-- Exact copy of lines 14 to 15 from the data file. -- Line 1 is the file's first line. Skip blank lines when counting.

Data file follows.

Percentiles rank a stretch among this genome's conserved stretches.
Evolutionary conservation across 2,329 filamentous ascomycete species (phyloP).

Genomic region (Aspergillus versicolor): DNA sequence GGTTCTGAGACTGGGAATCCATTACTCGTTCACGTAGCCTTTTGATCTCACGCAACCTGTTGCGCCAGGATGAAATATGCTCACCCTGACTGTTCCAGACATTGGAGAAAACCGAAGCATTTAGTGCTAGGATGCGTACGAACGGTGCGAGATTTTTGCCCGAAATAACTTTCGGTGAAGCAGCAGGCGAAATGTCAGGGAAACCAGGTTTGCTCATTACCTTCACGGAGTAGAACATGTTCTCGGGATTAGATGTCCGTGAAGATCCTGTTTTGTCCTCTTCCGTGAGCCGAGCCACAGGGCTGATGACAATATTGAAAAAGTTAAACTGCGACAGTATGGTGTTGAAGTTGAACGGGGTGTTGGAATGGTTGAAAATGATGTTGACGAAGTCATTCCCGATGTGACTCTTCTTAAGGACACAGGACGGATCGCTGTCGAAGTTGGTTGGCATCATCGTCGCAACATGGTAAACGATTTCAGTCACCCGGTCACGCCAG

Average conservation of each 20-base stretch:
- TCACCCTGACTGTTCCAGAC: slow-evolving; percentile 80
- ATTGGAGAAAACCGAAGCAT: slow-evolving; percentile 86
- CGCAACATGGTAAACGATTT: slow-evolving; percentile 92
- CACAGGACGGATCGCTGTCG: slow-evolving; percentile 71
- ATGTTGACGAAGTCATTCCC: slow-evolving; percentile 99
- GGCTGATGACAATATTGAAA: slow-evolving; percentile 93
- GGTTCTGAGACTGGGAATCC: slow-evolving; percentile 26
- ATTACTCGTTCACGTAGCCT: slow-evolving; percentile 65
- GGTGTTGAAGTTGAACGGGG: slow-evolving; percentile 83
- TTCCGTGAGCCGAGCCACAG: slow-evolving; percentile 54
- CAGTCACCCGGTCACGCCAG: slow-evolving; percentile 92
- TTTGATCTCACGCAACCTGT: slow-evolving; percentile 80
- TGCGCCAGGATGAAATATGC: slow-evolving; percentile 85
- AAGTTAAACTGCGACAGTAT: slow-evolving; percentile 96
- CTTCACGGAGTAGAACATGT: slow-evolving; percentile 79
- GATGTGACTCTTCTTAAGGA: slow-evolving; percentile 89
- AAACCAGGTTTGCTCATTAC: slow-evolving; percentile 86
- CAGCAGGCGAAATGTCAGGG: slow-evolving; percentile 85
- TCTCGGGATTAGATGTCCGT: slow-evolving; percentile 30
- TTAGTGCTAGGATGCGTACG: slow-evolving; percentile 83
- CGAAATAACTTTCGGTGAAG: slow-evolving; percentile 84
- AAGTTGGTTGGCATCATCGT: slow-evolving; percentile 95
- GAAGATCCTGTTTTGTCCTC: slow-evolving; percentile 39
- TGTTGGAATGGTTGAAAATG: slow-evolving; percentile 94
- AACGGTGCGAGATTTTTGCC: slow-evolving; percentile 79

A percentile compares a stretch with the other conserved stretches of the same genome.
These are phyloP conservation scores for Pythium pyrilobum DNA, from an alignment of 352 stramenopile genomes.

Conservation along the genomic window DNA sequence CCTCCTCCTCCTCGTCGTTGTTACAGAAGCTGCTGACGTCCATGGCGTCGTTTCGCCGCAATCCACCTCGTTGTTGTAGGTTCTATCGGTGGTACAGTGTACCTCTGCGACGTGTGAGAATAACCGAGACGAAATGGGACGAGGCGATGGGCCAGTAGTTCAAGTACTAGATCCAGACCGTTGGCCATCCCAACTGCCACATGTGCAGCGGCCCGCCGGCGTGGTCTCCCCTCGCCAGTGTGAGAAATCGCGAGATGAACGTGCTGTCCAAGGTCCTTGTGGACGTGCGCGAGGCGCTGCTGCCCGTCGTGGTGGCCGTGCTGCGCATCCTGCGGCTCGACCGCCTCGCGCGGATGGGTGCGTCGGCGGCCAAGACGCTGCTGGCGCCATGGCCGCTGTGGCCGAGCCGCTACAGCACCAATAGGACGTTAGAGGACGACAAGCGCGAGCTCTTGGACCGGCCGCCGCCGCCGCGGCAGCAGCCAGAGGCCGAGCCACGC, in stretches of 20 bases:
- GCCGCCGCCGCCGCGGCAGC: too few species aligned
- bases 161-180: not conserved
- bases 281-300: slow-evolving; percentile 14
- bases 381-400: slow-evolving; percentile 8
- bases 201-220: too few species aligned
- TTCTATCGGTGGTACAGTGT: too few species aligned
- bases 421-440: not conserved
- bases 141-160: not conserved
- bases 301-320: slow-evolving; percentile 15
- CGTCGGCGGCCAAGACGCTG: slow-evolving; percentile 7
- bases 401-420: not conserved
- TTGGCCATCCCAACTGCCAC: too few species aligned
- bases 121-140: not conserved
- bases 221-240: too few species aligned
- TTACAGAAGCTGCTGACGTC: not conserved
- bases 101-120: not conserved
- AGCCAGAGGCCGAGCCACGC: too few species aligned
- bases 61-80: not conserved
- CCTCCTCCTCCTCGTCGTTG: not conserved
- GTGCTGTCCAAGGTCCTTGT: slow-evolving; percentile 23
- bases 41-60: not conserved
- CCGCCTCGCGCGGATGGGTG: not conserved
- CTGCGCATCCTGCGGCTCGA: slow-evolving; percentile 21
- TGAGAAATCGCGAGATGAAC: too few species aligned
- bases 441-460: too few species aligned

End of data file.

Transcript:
- TTCCGTGAGCCGAGCCACAG: slow-evolving; percentile 54
- CAGTCACCCGGTCACGCCAG: slow-evolving; percentile 92